A cartoon model of a two-dimensional silica glass on the left is compared with an atomic resolution electron micrograph of the actual glass on the right (Photo: Cornell University)
Cornell professor David Muller and grad student Pinshane Huang show a model of the atomic structure of the world's thinnest glass (Photo: Cornell University)
Comparison of a 2D quartz crystal on the left to a 2D silica glass on the right (Photo: University of Ulm)
The glassiness of the molecule thick silica glass grown by the Cornell researchers varies between regions of the glass – on the left the "glass" is actually made of crystalline regions which are aligned in different directions (Photo: University of Ulm)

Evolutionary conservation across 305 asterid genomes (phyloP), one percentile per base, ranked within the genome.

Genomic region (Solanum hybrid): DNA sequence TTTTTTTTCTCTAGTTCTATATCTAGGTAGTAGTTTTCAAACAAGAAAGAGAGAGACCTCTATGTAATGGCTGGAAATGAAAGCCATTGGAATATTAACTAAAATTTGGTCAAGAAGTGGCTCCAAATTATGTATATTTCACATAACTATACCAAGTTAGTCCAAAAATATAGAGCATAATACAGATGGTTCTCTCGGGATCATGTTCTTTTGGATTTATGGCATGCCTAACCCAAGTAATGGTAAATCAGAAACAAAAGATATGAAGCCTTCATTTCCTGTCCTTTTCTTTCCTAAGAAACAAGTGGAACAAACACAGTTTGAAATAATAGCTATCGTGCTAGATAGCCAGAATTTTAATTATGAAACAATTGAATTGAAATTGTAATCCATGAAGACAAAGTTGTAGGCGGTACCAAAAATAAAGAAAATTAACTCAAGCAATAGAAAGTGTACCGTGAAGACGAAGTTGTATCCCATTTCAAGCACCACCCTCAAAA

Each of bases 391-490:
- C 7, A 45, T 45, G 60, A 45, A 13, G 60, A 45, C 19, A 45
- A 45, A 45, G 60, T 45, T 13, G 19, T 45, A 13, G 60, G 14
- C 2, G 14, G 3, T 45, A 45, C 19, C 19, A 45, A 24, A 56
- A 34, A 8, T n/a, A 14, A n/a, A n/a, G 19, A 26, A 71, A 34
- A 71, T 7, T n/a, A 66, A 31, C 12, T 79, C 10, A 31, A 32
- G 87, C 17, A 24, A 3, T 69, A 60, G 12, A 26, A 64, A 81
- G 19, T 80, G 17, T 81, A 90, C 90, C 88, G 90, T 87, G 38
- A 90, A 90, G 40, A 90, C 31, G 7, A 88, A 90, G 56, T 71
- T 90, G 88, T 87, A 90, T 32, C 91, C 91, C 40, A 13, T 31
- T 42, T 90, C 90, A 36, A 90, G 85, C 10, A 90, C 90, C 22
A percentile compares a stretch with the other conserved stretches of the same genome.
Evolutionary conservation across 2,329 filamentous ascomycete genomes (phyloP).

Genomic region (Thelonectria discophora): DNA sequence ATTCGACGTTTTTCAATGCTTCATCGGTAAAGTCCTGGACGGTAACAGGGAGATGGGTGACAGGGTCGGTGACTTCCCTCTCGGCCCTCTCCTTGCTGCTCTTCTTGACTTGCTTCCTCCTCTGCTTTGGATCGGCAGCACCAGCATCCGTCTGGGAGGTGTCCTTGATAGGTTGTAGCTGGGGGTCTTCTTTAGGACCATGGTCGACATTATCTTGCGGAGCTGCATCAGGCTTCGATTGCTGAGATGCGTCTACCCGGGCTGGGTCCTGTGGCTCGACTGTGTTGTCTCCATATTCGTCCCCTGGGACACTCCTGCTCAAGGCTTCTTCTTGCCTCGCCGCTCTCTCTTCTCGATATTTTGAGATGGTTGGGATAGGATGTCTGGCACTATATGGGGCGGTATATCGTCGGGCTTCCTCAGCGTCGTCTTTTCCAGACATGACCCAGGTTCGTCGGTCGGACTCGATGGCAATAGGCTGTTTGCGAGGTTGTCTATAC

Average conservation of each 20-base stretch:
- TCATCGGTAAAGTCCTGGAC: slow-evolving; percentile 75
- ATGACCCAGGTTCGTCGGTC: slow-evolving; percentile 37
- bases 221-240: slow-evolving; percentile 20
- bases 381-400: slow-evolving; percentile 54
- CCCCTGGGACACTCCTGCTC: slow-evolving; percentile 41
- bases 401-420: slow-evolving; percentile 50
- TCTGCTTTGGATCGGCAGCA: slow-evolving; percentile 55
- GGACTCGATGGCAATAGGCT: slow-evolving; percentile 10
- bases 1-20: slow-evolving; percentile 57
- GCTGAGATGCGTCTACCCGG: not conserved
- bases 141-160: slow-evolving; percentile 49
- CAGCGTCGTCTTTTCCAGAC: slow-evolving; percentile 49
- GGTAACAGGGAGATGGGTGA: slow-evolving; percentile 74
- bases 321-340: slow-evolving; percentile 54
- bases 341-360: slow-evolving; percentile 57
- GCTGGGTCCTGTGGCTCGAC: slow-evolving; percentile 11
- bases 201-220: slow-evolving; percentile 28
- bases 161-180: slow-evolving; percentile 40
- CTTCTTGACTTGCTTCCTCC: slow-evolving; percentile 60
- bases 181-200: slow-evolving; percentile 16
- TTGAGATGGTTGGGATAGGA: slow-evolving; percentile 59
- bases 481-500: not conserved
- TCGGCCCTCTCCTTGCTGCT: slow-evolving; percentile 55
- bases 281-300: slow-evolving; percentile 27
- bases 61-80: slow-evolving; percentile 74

Three-dimensional images of the one-molecule thick layer of glass atop a graphene substrate (University of Ulm)
The sample preparation lab of Prof. Muller's group at Cornell (Photo: Cornell University)
In 2012, a one-molecule thick layer of silica glass was accidently made in the laboratory of Cornell professor David Muller, allowing the atoms in a glass to be seen individually for the first time. Now, Guinness World Records has identified this ultimately thin glass as a 2014 World Record.
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